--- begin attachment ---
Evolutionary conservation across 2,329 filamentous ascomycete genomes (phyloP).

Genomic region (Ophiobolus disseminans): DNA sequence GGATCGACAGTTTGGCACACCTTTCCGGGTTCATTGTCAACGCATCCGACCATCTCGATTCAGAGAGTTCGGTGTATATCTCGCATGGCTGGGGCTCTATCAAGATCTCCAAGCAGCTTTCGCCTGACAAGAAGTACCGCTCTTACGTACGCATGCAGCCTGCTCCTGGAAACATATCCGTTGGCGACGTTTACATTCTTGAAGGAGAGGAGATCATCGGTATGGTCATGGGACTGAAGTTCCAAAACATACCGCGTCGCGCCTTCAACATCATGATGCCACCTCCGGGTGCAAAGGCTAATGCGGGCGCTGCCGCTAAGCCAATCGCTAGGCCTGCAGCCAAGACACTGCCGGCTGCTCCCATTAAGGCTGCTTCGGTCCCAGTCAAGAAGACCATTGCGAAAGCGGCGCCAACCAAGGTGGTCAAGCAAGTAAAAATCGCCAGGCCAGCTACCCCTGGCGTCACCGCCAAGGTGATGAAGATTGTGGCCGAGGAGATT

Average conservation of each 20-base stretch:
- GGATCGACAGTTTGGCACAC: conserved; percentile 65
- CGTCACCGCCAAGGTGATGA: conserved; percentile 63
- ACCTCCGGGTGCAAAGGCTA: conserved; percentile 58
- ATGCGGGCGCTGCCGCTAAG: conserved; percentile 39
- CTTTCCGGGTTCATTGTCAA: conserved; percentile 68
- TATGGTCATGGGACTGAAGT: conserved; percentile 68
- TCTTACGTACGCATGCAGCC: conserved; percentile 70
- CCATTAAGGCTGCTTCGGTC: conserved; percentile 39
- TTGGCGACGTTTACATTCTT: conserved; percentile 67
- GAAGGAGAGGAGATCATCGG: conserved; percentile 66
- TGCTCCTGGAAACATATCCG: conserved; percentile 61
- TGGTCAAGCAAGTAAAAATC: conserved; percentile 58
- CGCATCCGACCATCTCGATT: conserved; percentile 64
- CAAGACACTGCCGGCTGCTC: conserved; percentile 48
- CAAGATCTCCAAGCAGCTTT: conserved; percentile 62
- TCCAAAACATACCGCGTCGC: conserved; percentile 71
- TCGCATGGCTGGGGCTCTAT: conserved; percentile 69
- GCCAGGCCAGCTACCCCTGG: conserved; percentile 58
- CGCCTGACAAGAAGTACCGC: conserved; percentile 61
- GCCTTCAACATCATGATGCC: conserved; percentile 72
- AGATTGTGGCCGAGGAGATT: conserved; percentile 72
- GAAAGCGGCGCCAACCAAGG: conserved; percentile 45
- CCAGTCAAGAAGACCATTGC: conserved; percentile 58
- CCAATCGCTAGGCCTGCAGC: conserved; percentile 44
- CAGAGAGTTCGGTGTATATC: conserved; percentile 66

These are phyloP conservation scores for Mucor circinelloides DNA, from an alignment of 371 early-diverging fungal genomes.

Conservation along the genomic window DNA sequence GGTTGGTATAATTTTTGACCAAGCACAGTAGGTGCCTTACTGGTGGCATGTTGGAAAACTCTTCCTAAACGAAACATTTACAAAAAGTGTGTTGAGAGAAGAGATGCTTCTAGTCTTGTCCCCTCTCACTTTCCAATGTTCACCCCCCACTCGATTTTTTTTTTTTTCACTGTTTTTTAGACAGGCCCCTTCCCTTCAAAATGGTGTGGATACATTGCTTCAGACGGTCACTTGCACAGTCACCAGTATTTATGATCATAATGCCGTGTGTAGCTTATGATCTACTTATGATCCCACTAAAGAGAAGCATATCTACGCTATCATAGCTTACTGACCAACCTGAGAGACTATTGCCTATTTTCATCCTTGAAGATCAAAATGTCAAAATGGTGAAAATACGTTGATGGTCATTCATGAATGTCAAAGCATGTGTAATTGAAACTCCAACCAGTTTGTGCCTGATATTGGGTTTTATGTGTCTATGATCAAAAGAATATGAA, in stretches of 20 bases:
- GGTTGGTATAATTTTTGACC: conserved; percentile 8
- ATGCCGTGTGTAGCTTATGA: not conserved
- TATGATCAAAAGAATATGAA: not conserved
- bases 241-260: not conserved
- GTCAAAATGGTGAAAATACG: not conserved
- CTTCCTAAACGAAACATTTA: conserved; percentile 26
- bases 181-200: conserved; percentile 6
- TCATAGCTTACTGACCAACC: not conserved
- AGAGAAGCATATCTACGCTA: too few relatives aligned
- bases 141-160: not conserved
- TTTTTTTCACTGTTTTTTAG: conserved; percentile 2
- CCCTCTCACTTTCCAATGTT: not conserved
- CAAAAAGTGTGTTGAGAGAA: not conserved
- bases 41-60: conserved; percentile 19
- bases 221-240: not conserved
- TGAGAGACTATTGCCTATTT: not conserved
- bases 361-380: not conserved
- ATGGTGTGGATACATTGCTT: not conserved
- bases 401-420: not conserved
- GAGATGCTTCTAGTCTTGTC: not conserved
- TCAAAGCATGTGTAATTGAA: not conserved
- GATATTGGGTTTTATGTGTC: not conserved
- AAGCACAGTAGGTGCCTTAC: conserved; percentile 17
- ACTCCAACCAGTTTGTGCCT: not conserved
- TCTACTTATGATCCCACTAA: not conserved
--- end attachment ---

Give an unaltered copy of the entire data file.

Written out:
Evolutionary conservation across 2,329 filamentous ascomycete genomes (phyloP).

Genomic region (Ophiobolus disseminans): DNA sequence GGATCGACAGTTTGGCACACCTTTCCGGGTTCATTGTCAACGCATCCGACCATCTCGATTCAGAGAGTTCGGTGTATATCTCGCATGGCTGGGGCTCTATCAAGATCTCCAAGCAGCTTTCGCCTGACAAGAAGTACCGCTCTTACGTACGCATGCAGCCTGCTCCTGGAAACATATCCGTTGGCGACGTTTACATTCTTGAAGGAGAGGAGATCATCGGTATGGTCATGGGACTGAAGTTCCAAAACATACCGCGTCGCGCCTTCAACATCATGATGCCACCTCCGGGTGCAAAGGCTAATGCGGGCGCTGCCGCTAAGCCAATCGCTAGGCCTGCAGCCAAGACACTGCCGGCTGCTCCCATTAAGGCTGCTTCGGTCCCAGTCAAGAAGACCATTGCGAAAGCGGCGCCAACCAAGGTGGTCAAGCAAGTAAAAATCGCCAGGCCAGCTACCCCTGGCGTCACCGCCAAGGTGATGAAGATTGTGGCCGAGGAGATT

Average conservation of each 20-base stretch:
- GGATCGACAGTTTGGCACAC: conserved; percentile 65
- CGTCACCGCCAAGGTGATGA: conserved; percentile 63
- ACCTCCGGGTGCAAAGGCTA: conserved; percentile 58
- ATGCGGGCGCTGCCGCTAAG: conserved; percentile 39
- CTTTCCGGGTTCATTGTCAA: conserved; percentile 68
- TATGGTCATGGGACTGAAGT: conserved; percentile 68
- TCTTACGTACGCATGCAGCC: conserved; percentile 70
- CCATTAAGGCTGCTTCGGTC: conserved; percentile 39
- TTGGCGACGTTTACATTCTT: conserved; percentile 67
- GAAGGAGAGGAGATCATCGG: conserved; percentile 66
- TGCTCCTGGAAACATATCCG: conserved; percentile 61
- TGGTCAAGCAAGTAAAAATC: conserved; percentile 58
- CGCATCCGACCATCTCGATT: conserved; percentile 64
- CAAGACACTGCCGGCTGCTC: conserved; percentile 48
- CAAGATCTCCAAGCAGCTTT: conserved; percentile 62
- TCCAAAACATACCGCGTCGC: conserved; percentile 71
- TCGCATGGCTGGGGCTCTAT: conserved; percentile 69
- GCCAGGCCAGCTACCCCTGG: conserved; percentile 58
- CGCCTGACAAGAAGTACCGC: conserved; percentile 61
- GCCTTCAACATCATGATGCC: conserved; percentile 72
- AGATTGTGGCCGAGGAGATT: conserved; percentile 72
- GAAAGCGGCGCCAACCAAGG: conserved; percentile 45
- CCAGTCAAGAAGACCATTGC: conserved; percentile 58
- CCAATCGCTAGGCCTGCAGC: conserved; percentile 44
- CAGAGAGTTCGGTGTATATC: conserved; percentile 66

These are phyloP conservation scores for Mucor circinelloides DNA, from an alignment of 371 early-diverging fungal genomes.

Conservation along the genomic window DNA sequence GGTTGGTATAATTTTTGACCAAGCACAGTAGGTGCCTTACTGGTGGCATGTTGGAAAACTCTTCCTAAACGAAACATTTACAAAAAGTGTGTTGAGAGAAGAGATGCTTCTAGTCTTGTCCCCTCTCACTTTCCAATGTTCACCCCCCACTCGATTTTTTTTTTTTTCACTGTTTTTTAGACAGGCCCCTTCCCTTCAAAATGGTGTGGATACATTGCTTCAGACGGTCACTTGCACAGTCACCAGTATTTATGATCATAATGCCGTGTGTAGCTTATGATCTACTTATGATCCCACTAAAGAGAAGCATATCTACGCTATCATAGCTTACTGACCAACCTGAGAGACTATTGCCTATTTTCATCCTTGAAGATCAAAATGTCAAAATGGTGAAAATACGTTGATGGTCATTCATGAATGTCAAAGCATGTGTAATTGAAACTCCAACCAGTTTGTGCCTGATATTGGGTTTTATGTGTCTATGATCAAAAGAATATGAA, in stretches of 20 bases:
- GGTTGGTATAATTTTTGACC: conserved; percentile 8
- ATGCCGTGTGTAGCTTATGA: not conserved
- TATGATCAAAAGAATATGAA: not conserved
- bases 241-260: not conserved
- GTCAAAATGGTGAAAATACG: not conserved
- CTTCCTAAACGAAACATTTA: conserved; percentile 26
- bases 181-200: conserved; percentile 6
- TCATAGCTTACTGACCAACC: not conserved
- AGAGAAGCATATCTACGCTA: too few relatives aligned
- bases 141-160: not conserved
- TTTTTTTCACTGTTTTTTAG: conserved; percentile 2
- CCCTCTCACTTTCCAATGTT: not conserved
- CAAAAAGTGTGTTGAGAGAA: not conserved
- bases 41-60: conserved; percentile 19
- bases 221-240: not conserved
- TGAGAGACTATTGCCTATTT: not conserved
- bases 361-380: not conserved
- ATGGTGTGGATACATTGCTT: not conserved
- bases 401-420: not conserved
- GAGATGCTTCTAGTCTTGTC: not conserved
- TCAAAGCATGTGTAATTGAA: not conserved
- GATATTGGGTTTTATGTGTC: not conserved
- AAGCACAGTAGGTGCCTTAC: conserved; percentile 17
- ACTCCAACCAGTTTGTGCCT: not conserved
- TCTACTTATGATCCCACTAA: not conserved